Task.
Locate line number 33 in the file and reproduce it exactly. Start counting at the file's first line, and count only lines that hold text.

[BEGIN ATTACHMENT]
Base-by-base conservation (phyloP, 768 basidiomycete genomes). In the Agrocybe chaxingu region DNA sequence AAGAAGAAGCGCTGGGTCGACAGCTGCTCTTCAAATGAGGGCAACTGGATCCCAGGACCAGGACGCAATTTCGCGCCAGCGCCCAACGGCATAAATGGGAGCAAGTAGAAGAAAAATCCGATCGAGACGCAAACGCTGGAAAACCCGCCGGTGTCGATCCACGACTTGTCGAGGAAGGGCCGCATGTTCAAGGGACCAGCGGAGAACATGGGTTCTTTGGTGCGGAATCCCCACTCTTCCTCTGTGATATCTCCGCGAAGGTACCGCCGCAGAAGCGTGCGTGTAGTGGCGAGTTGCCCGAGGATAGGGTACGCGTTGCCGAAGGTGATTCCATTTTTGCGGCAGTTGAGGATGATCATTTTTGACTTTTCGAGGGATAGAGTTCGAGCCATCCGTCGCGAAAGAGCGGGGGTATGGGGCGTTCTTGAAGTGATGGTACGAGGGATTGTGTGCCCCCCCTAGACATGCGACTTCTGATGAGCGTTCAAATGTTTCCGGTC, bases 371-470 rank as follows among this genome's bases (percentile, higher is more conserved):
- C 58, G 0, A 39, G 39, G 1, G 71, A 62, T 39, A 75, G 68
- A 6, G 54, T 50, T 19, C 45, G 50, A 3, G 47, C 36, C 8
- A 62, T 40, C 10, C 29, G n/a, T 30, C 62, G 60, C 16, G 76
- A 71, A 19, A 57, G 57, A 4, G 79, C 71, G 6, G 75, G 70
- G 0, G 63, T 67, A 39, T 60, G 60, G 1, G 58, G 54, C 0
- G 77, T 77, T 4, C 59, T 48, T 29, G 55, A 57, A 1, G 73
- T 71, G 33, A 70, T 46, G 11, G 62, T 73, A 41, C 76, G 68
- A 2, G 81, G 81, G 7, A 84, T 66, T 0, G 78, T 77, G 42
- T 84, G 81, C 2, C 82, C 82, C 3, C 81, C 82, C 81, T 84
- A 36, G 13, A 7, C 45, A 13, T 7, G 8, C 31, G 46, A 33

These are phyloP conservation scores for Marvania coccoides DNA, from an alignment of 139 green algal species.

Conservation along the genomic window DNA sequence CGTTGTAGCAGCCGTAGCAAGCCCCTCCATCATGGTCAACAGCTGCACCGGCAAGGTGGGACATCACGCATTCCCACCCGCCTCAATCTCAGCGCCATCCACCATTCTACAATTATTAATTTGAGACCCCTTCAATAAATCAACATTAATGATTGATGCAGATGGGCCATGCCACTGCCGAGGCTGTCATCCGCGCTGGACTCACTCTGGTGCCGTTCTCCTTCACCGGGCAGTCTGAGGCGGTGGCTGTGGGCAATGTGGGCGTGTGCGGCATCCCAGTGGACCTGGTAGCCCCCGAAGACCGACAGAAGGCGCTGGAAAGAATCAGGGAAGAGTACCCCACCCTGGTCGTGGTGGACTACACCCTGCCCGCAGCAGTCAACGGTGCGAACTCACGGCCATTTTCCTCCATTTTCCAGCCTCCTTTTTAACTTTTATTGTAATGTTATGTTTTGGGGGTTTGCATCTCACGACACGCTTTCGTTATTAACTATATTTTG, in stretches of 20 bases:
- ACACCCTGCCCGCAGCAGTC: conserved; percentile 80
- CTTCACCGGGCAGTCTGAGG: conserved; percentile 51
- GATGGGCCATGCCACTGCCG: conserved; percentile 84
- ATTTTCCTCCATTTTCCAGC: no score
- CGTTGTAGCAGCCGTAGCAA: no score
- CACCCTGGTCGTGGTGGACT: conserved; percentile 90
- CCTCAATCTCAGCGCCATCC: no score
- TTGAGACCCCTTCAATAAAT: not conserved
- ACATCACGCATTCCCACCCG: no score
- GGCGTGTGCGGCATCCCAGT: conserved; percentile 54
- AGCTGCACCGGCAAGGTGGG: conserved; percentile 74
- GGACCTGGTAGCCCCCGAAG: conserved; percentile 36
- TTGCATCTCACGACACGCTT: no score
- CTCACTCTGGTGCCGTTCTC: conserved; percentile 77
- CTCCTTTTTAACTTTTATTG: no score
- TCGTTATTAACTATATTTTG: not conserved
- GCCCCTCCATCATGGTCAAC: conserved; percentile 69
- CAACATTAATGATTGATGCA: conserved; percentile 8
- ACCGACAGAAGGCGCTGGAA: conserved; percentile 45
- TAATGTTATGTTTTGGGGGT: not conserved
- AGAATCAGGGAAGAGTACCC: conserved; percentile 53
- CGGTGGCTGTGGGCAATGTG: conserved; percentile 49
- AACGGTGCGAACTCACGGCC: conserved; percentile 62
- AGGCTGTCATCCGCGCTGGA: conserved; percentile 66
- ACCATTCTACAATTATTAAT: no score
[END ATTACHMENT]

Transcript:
- TAATGTTATGTTTTGGGGGT: not conserved